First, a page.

The first graphic novel I read (after my first inauguration with Batman’s Scarecrow Tales) was Neil Gaiman’s stunningly poignant tale “Death: The High Cost of Living”. This book really changed everything I’d initially thought about comics and what they were. After reading Death, the realisation hit me that comics could be – as I said before – incredibly poignant and touching, but also something else; something other than just dudes running around in superhero costumes.
Neil Gaiman is one of my absolute favourite writers of all time – I adore him. His literary skills capture and describe human emotion from a deep, poetic standpoint. I love graphic novels like Death; ones which offer hidden moral and life lessons to the reader – unusually uplifting, reassuring stories hidden within the story.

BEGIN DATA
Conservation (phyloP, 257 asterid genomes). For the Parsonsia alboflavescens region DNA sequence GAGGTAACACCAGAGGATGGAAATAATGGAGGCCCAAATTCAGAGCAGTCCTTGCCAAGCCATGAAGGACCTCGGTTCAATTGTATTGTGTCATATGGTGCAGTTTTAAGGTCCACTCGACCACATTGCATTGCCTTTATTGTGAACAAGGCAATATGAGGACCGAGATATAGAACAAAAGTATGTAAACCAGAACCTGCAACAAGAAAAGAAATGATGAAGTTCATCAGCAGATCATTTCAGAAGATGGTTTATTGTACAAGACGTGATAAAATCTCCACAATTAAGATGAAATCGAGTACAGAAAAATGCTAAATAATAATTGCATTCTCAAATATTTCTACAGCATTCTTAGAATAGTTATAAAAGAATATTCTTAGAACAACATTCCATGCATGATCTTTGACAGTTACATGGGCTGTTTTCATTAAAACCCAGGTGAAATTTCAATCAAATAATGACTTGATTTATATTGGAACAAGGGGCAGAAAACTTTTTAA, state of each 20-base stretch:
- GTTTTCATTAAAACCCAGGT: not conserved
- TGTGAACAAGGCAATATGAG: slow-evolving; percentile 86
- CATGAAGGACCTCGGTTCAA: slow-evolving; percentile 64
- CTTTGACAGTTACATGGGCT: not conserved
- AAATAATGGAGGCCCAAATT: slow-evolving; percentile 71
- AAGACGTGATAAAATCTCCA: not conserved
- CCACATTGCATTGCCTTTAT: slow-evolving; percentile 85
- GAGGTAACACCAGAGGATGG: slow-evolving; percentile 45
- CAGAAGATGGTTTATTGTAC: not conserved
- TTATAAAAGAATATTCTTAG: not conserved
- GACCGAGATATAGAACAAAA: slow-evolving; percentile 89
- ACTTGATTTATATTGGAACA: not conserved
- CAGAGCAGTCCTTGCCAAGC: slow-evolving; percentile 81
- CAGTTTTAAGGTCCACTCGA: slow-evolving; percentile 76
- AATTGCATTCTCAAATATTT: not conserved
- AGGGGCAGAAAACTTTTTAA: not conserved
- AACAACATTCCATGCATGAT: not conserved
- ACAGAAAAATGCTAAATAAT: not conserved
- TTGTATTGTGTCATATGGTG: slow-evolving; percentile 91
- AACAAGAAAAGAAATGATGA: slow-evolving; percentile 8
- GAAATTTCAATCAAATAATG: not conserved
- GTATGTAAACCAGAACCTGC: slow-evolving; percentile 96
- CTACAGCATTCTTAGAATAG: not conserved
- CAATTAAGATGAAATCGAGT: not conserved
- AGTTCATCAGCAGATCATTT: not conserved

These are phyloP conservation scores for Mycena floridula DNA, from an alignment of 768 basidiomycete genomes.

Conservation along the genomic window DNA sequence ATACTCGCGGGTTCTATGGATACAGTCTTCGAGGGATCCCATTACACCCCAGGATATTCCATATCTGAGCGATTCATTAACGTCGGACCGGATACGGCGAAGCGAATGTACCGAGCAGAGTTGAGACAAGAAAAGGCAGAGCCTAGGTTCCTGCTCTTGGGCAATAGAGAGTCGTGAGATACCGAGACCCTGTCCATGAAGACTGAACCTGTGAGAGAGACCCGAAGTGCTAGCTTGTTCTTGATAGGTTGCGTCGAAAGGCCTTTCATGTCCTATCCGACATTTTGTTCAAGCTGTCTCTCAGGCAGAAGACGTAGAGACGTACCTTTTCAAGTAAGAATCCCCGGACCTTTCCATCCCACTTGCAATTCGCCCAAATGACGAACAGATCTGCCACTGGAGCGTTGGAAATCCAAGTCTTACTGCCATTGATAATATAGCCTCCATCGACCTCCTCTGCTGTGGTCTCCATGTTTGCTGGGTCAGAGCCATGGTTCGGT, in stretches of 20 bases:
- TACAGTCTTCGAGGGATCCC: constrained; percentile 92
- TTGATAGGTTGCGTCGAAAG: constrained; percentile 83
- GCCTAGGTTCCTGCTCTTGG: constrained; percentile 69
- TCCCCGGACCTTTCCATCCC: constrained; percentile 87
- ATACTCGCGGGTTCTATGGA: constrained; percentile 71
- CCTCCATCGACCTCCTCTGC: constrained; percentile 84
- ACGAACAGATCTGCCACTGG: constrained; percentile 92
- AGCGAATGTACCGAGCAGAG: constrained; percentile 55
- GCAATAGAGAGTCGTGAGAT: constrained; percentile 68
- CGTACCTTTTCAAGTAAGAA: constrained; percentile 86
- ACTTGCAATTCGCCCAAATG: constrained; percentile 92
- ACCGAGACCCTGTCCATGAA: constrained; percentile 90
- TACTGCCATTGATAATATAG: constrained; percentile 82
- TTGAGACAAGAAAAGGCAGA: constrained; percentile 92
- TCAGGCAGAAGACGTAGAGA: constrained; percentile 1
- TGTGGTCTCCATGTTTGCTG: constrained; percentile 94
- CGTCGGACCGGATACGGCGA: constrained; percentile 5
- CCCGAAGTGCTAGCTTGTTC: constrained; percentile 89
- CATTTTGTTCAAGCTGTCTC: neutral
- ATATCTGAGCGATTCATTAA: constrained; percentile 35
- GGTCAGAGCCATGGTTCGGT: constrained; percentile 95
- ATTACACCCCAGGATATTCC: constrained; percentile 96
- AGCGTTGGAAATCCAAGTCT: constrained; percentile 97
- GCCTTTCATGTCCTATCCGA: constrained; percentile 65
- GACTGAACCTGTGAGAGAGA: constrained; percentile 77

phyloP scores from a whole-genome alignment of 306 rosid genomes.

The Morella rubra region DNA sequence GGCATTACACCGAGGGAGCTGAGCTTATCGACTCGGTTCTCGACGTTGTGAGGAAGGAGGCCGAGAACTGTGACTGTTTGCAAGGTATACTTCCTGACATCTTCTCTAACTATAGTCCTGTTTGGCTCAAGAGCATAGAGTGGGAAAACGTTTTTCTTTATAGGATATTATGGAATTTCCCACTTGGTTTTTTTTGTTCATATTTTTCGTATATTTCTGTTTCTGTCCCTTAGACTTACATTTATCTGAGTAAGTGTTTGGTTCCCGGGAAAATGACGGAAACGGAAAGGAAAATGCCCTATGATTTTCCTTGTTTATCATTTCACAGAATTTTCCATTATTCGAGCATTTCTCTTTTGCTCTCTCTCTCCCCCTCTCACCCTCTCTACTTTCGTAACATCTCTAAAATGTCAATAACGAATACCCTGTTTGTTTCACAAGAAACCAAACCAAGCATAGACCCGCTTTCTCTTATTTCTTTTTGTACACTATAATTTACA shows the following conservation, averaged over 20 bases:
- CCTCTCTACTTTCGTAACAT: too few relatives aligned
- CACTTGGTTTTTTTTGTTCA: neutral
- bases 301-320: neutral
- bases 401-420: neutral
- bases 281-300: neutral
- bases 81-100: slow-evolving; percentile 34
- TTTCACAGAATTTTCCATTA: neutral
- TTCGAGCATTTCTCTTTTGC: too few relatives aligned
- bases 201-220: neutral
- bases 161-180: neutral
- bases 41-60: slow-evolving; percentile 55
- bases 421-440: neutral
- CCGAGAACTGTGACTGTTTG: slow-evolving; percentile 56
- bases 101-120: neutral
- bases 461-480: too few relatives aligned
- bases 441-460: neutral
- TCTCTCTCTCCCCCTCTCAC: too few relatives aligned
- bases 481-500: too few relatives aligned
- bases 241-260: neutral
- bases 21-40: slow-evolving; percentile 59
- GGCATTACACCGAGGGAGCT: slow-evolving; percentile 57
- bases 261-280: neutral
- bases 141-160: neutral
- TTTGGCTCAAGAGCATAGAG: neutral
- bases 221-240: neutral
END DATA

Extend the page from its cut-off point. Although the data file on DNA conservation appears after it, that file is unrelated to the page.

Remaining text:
Reading Gaiman was, for me, like the first time I listened to Morrissey. The effortlessly flawless use of similes, analogies, metaphors, poetic writing. Death as a sixteen year old girl. But it’s really much deeper than simply that. Read it. You’ll see what I mean.
On the subject of Morrissey and comics… Can we all just take a minute to think about how fucking awesome it’d be if Moz delved into the world of comics? His stuff would (I imagine) be as eloquently well-written as Mr. Gaiman’s work for sure – but much more reality-based, bleak, depressing, petulant ramblings based on human hopelessness and existential fears. Life; basically. I’d still buy that shit though. Wouldn’t you?